• Executive Director of the Multistate Tax Commission, Joe Huddleston, moderating a “State of the States” panel comprised of State Tax Revenue Officials from each of the six New England States.
  • President & Executive Director of the Council on State Taxation (COST), Douglas Lindholm, and Tyco International’s Senior State Tax Director, Paul Buchman, reporting on issues and trends relating to the deployment of a mobile workforce, including an update the Mobile Workforce State Income Tax Simplification Act of 2013 - federal legislation that will impose uniformity standards on states.
  • KPMG’s Washington National Tax Managing Director, Harley Duncan, and PwC SALT Partner, Susan Haffield, presenting on State’s attempts to expand the sales tax base to services, including an update on the taxation of cloud computing.
This is just a sampling of what’s in store for the day-long conference. There will be many more timely and excellent presentations on topics such as SALT controversy and procedure, the State’s use of discretionary authority, and the top sales and use tax issues of the year.

So when is this "not-to-be-missed" event? 

The 2013 Annual New England State and Local Tax Forum will be held on Friday, November 15, 2013, from 7:30 a.m. to 4:30 p.m. at the Boston Marriott Newton, 2345 Commonwealth Avenue, Newton, Massachusetts 02459. (For returning attendees, note that this is change in venue from last year’s conference.)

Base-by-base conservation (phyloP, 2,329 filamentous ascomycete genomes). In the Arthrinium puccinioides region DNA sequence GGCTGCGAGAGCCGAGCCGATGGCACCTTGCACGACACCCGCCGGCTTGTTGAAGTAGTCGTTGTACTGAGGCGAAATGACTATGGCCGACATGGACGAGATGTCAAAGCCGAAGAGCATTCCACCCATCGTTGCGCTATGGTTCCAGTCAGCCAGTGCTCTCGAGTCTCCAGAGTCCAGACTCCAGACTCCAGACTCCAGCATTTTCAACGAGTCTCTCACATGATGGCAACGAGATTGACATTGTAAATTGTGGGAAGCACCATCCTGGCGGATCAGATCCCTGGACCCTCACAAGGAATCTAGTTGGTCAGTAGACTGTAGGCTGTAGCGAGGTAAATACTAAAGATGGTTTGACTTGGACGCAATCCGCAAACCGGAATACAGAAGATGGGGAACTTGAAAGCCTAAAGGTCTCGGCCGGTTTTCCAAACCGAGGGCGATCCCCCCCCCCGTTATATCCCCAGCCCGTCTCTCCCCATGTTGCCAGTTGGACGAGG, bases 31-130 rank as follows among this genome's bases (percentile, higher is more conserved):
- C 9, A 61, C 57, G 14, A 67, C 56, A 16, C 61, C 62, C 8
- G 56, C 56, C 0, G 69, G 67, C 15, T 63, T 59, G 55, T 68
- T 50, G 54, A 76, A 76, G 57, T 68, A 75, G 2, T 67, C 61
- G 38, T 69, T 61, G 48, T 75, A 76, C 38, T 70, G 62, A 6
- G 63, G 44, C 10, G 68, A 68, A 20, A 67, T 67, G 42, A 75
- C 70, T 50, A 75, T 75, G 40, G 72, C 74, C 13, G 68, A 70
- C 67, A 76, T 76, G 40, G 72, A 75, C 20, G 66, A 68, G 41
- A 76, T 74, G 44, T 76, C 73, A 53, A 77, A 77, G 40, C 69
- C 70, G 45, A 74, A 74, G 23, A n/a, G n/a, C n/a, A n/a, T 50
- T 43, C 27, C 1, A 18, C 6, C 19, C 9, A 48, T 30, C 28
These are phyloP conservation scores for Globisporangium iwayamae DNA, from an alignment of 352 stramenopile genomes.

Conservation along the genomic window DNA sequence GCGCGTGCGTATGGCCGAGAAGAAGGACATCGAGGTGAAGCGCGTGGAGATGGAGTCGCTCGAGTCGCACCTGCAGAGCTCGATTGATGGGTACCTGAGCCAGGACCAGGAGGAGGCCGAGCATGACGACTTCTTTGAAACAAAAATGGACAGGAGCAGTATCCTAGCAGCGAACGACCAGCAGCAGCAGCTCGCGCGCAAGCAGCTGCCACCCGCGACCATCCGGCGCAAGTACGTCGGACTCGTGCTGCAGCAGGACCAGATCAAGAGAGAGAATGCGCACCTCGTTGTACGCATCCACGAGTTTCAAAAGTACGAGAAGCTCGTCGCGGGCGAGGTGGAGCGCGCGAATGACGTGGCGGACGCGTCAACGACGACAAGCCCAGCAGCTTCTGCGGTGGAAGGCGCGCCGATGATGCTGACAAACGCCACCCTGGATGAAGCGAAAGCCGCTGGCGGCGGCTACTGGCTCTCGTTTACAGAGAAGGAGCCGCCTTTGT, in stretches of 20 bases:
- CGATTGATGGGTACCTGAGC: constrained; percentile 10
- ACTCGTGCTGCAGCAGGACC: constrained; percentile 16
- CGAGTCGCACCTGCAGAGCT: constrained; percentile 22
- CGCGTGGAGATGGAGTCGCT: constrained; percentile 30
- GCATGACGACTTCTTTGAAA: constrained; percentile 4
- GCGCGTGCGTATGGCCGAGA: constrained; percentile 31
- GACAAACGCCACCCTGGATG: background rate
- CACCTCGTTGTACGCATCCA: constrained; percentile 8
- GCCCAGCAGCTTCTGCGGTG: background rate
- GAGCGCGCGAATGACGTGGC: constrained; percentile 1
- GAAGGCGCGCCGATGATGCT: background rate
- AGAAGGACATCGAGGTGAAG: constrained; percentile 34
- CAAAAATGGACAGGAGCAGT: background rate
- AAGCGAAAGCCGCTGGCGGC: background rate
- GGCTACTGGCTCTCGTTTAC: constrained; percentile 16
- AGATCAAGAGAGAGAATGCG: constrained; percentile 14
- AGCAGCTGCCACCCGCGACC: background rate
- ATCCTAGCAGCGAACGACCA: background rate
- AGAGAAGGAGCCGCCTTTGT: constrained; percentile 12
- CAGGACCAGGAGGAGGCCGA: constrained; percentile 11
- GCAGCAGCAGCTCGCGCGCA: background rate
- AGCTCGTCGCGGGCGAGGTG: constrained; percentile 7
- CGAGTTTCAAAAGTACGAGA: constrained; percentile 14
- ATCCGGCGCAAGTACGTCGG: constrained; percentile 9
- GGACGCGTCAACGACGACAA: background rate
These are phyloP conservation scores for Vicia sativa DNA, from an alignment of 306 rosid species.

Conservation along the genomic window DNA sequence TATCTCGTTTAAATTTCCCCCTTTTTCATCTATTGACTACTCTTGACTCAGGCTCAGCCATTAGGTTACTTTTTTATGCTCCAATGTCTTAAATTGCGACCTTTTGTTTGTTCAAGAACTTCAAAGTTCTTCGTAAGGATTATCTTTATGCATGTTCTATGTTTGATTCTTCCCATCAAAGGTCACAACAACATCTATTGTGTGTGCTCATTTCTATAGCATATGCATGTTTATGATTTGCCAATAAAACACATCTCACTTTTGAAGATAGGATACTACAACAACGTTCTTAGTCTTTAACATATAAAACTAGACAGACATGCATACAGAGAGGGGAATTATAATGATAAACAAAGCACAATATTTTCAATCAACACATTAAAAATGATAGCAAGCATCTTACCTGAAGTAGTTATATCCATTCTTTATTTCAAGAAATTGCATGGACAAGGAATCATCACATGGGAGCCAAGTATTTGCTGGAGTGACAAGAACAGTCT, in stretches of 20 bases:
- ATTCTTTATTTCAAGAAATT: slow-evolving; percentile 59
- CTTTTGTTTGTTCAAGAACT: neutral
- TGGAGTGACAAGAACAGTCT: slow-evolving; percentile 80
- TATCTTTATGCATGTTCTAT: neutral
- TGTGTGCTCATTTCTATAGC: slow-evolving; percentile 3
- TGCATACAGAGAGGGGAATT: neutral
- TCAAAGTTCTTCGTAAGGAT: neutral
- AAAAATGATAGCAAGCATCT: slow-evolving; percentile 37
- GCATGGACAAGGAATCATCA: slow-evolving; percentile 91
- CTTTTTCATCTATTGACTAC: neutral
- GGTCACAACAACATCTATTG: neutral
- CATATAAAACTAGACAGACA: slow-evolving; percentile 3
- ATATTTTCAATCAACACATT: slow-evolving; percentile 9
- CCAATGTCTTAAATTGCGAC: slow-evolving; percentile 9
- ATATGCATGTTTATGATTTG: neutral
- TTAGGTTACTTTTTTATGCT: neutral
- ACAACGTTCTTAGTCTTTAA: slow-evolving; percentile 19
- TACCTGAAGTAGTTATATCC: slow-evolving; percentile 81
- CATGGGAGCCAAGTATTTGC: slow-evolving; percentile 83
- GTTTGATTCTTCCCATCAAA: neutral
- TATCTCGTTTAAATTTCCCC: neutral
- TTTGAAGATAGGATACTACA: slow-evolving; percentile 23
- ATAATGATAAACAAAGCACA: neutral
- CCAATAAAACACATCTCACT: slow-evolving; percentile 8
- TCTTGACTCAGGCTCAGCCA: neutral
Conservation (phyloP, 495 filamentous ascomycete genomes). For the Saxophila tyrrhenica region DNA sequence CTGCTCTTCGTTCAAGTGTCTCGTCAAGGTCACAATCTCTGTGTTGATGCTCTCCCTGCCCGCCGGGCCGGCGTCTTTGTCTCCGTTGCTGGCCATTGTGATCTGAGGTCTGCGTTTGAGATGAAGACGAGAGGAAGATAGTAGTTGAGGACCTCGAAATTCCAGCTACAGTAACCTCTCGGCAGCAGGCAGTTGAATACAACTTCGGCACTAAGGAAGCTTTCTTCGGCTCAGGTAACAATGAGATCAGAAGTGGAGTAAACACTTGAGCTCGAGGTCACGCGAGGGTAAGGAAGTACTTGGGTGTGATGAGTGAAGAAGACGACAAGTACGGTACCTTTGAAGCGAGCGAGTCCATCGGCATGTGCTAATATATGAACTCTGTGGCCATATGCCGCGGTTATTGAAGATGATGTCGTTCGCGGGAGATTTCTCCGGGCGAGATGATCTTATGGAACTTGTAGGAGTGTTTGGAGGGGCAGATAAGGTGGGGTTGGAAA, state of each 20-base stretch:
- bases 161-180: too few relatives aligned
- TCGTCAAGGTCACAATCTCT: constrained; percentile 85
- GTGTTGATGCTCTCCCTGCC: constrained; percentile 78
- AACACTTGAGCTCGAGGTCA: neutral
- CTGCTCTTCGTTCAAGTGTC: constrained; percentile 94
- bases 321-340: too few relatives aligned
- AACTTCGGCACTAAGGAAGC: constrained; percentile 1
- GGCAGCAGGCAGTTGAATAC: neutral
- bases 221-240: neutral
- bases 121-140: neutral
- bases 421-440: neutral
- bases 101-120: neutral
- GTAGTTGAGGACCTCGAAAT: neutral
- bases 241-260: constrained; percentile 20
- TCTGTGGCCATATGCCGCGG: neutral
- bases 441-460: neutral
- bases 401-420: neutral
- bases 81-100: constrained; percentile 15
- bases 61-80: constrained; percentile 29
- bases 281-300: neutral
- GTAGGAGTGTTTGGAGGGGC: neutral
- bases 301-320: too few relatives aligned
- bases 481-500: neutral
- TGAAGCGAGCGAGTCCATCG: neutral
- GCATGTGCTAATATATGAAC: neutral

Whether you're a SALT professional based in New England or anywhere in the country, you won't want to miss this innovative and thought provoking conference!!  I know I’ll be there!

Registration Information:   For more information about the 2013 Annual State and Local Tax Forum, including information on registration fees (early registration ends 10/15/13), firm discounts, hotel information or to register visit the conference website at:  Inquiries can also be e-mailed to:, or

Spread the word:   If you’re planning on attending, please consider sharing this update via your personal, professional, firm or corporate social media account, e.g., LinkedIn, Twitter, Facebook, etc. (You'll find social media share buttons and a "Share This" icon at the bottom of this post for easy posting. Note that using the hashtag #2013NESALTForum on Twitter will allow others to easily follow your twitter updates related to the 2013 Annual New England SALT Forum.).

Also please consider linking to this post on your professional, firm or corporate blog. This can be easily accomplished by linking to the post URL:


*The New England State & Local Tax Forum is a non-profit organization formed to promote, encourage, assist and foster education in the area of state and local taxation and tax policy. The Forum was founded by Stan Arnold, formerly, the Commissioner of the New Hampshire Department of Revenue. The Forum’s primary activity is to organize and promote an annual, technically focused, in-depth conference covering significant SALT issues from across the country, with a particular focus on the New England states. For more about the organization visit the conference website at: